The record also discloses that some time prior to the injury, the defendant in error had been kicked on the hip by a horse, and at the time of the treatment of the injury here that the flesh about the hip was yet discolored from the effects of the kick. The defendant in error, at the time of the trial, had not fully recovered from the injury, and was unable to perform any great amount of manual labor. It was the contention of the defendant in error, at the trial, that the injury instead of being a dislocation of the hip joint as diagnosed by the physicians at the time of treatment, was in fact a fracture of the surgical neck of the femur, and that the negligence consisted not in the fact that the plaintiff in error was not a physician of ordinary skill, but in the fact that he did not use the ordinary care necessary to make a correct diagnosis of the injury, and in not giving the patient treatment for the injury actually sustained, viz. that of fracture, but on the contrary, treating the patient for dislocation, the result being that the plaintiff failed to recover. A large number of expert witnesses were called and examined, and as is usual in such cases, the testimony covered a broad field.
To maintain the case of the defendant in error at the trial, several medical witnesses were produced, who had made examination of the patient long after the injury, and from their diagnosis, they seemed to be of the opinion that the injury was a fracture of the surgical neck of the femur, and that they could discover no dislocation. This, briefly, states the facts of the case. The remaining facts appear in the opinion.

Appeal from the District Court of Garfield County; before James K. Beauchamp, Trial Judge.

Robberts & Curran, for plaintiff in error.
H. J. Sturgis, Manatt & Sturgis, and W. H. Hill, for defendant in error.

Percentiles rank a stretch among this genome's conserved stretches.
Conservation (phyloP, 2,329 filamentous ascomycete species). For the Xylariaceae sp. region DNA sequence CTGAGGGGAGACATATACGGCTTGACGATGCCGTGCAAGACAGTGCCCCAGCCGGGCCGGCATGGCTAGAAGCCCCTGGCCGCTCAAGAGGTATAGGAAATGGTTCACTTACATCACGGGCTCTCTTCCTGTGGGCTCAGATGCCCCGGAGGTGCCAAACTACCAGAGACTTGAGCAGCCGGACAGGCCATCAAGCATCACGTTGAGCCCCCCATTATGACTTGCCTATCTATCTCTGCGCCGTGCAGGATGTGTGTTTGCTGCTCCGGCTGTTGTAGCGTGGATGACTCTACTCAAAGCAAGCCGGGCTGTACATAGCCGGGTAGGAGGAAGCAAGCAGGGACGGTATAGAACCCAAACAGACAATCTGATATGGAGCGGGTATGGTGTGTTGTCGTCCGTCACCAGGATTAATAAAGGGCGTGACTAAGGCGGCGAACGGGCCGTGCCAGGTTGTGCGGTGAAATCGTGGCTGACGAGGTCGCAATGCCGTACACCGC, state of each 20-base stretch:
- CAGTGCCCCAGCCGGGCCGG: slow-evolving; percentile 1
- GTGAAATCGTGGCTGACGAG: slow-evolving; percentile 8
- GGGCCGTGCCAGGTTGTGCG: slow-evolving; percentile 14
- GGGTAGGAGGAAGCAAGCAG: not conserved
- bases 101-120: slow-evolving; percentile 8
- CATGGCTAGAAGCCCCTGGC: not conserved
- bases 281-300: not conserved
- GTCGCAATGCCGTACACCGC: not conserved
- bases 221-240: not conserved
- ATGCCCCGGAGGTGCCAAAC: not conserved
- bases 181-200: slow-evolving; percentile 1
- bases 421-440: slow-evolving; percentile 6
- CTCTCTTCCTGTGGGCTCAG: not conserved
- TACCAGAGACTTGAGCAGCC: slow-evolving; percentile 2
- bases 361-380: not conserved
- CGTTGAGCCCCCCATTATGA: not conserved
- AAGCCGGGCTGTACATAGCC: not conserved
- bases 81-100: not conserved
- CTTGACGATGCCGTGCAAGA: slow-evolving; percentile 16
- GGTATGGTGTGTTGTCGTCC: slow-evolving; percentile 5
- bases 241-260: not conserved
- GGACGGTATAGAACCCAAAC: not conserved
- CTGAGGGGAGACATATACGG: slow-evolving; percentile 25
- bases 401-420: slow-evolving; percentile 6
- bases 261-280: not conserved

PANCOAST, J.:

¶1 A number of errors are alleged in the petition in error, but only one is argued in the brief; that is, that the evidence at the trial failed to establish negligence, or want of care. At the outset, it might be well to state the rule of responsibility governing practicing physicians and surgeons under such circumstances. It is that:

"He is never considered as warranting a cure, unless under a special contract for that purpose. His contract, as implied by law, is that he possesses that reasonable degree of learning, skill and experience which is ordinarily possessed by others of his profession; that he will use reasonable and ordinary care and diligence in the treatment of the case which he undertakes, and that he will use his best judgment in all cases of doubt as to the proper course of treatment. He is not responsible for damages for want of success, unless it is shown to be the result of want of ordinary skill and learning, such as ordinarily possessed by others of his profession, or for want of ordinary care and attention. He is not presumed to engage for extraordinary skill or for extraordinary diligence or care, nor can he be made responsible in damages for errors in judgment, or mere mistake in matters of reasonable doubt or uncertainty." Tefft v. Wilcox, 6 Kan. 46; Branner v. Stormont, 9 Kan. 51; Biglow v. Fisher, 59 A. 72; Ewing v. Goode, 78 F. 442; State v. Housekeeper, 16 A. 382; Kaiford v. Raymond, 29 Atl. 1117; O'Hara v. Wells, 15 N.W. 722; Lankford v. Jones, 27 P. 1069; Martin v. Courteney, 77 N.W. 815.

¶2 This rule of responsibility is treated in many different ways, but the one above quoted we think substantially gives the rule in a succinct form.